This is important to understand because although people hate spam communication, they will be used to social communication.

Key Drivers

One of our key drivers in mobile strategy should be to ustilise social disruption to provide a more personal, sharable and community driven experience for our customers.


Originally posted on the blog of Mike Saunders our Technology Keynote Speaker

The 7 Habits of Highly Effective Customer Experience Leaders

Posted on: January 7th, 2011 by Dawna MacLean No Comments

A number of weeks ago I was having a discussion about the relevance of customer experience in business strategy and I was struck by my own sense of bewilderment regarding the simplicity and clarity of this discussion.  Yet many companies still have massive blind spots with regards to the customer experience that they are manifesting.  If you ask most executives what their desired customer experience is, generally you do not get a clear and concise answer.  This lack of awareness opens your business to unnecessary risk and vulnerability.  The good news is, customer experience principles are not rocket science, in fact they are very logical in nature.  The complexity is a result of the human science that is commonly misunderstood or neglected all together.  It is what shapes customer experience yet very few are tackling this conundrum head on.

Stephen Covey’s 7 Habits of Highly Effective People principles are simplistic and highly obvious, yet powerful because they are mindful of human science.  I pulled out my old 7 habits chart and then redrew it through the lens of customer experience.  My point in doing this is to illustrate that the concepts and principles of customer experience are as simplistic and highly obvious as Covey’s principles.

Covey then introduced the 8th Habit From Effectiveness to Greatness.  In essence the 8th habit is about finding your voice and inspiring others to find theirs.  This habit reinvented through the lens of customer experience becomes “find the voice of your customer and inspire your employees to integrate and honour it”.

The 8th principle is where the real complexities of human science surface within the practice of customer experience.  The recognition of the relevance of customer experience is merely turning the lights on, creating awareness of what might feel quite obvious.

The art and true value of customer experience disciplines happens within the 8th habit moving from effectiveness to greatness.  Many companies want and expect the results of  the 8th habit right out of the gate, but it is important to first recognize and master the 7 habits.  Then expect the real hard work to begin once you start to navigate into the 8th habit.  This will be an iterative journey, one of continual improvement that requires mindfulness, endurance, humility and creativity.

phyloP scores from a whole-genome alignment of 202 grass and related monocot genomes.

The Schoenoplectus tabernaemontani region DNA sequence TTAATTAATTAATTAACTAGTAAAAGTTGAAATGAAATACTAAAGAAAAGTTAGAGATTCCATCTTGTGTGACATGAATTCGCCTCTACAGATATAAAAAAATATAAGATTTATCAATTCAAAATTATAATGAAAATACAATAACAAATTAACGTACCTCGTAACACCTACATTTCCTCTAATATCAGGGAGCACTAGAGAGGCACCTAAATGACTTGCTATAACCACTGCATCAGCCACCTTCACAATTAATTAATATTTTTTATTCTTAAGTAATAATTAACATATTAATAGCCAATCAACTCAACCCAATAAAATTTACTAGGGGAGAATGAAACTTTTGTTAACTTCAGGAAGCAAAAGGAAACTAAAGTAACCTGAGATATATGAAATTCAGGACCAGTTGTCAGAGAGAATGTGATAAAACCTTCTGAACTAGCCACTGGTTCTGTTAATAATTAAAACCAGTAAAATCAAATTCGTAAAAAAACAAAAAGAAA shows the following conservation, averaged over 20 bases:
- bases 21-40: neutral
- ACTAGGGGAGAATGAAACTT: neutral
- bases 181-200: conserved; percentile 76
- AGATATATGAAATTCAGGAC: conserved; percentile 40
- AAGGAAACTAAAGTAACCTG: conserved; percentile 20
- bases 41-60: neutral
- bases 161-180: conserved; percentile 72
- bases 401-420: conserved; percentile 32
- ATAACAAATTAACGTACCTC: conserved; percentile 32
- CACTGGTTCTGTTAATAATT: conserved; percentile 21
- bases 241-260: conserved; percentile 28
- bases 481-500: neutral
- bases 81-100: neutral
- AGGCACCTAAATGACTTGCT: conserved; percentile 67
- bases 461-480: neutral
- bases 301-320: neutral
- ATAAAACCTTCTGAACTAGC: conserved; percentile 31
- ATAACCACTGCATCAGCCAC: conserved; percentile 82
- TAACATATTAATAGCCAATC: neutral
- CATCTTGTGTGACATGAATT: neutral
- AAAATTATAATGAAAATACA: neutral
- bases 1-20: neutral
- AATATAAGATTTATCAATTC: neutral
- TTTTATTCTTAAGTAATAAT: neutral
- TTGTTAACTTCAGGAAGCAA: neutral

Is your customer experience journey mindful of human science?

Calling out to those connecting to – and connected to – call centres

Posted on: October 20th, 2010 by admin-kablooey 1 Comment

“Call centres are the electronic assembly lines of the new economy” – Phil Jennings, Union Network International

The last few months have been a busy and exciting time for Tomorrow Training. We have been up to a lot of good things, which have been really fun and educational and so it is not always easy to decide what to talk about. But after some deliberation I have decided to talk about call centres, since they are such a prominent part of how we do business today.

Call centres became widely used in South Africa in the 1980s although one could argue they have their origins in the humble ‘telephone exchange’, which was used in South Africa even up until the 1960s. Their wide-spread use, globally, coincided with the quickly emergent Computer and IT industries, as companies needed to set up ‘support centres’ or ‘HelpDesks’ as they came to be known. These centres promptly came to be seen as useful in promoting efficiency for communication between the inside and outside of the business. To a large extent, they really have changed the face of how companies interact with their clients or customers (although the use of social media is now becoming increasingly popular in some sectors). Essentially the need for call centres rose out of massive and relatively fast population growth globally, increased competition, and a major increase in the volume of activity necessitating communication between big organisations and their clients. Simultaneously, conglomerates were being developed, multi-national corporations became more widespread and mergers, both national and international, took place.  So much so that in South Africa in the mid-1980s about 500 people were employed as call centre agents. However, it was in the 1990s that call centres really ‘took off’ in South Africa with companies like M-Net (later to become MultiChoice), Eskom, ABSA Bank, Standard Bank and First National Bank pioneering this sector.  Today there are about 150 000 people employed in call centres across South Africa (although the majority are in Gauteng); and this sector is currently one of the fastest growing economic sectors in South Africa, according to the Department of Trade and Industry. (more…)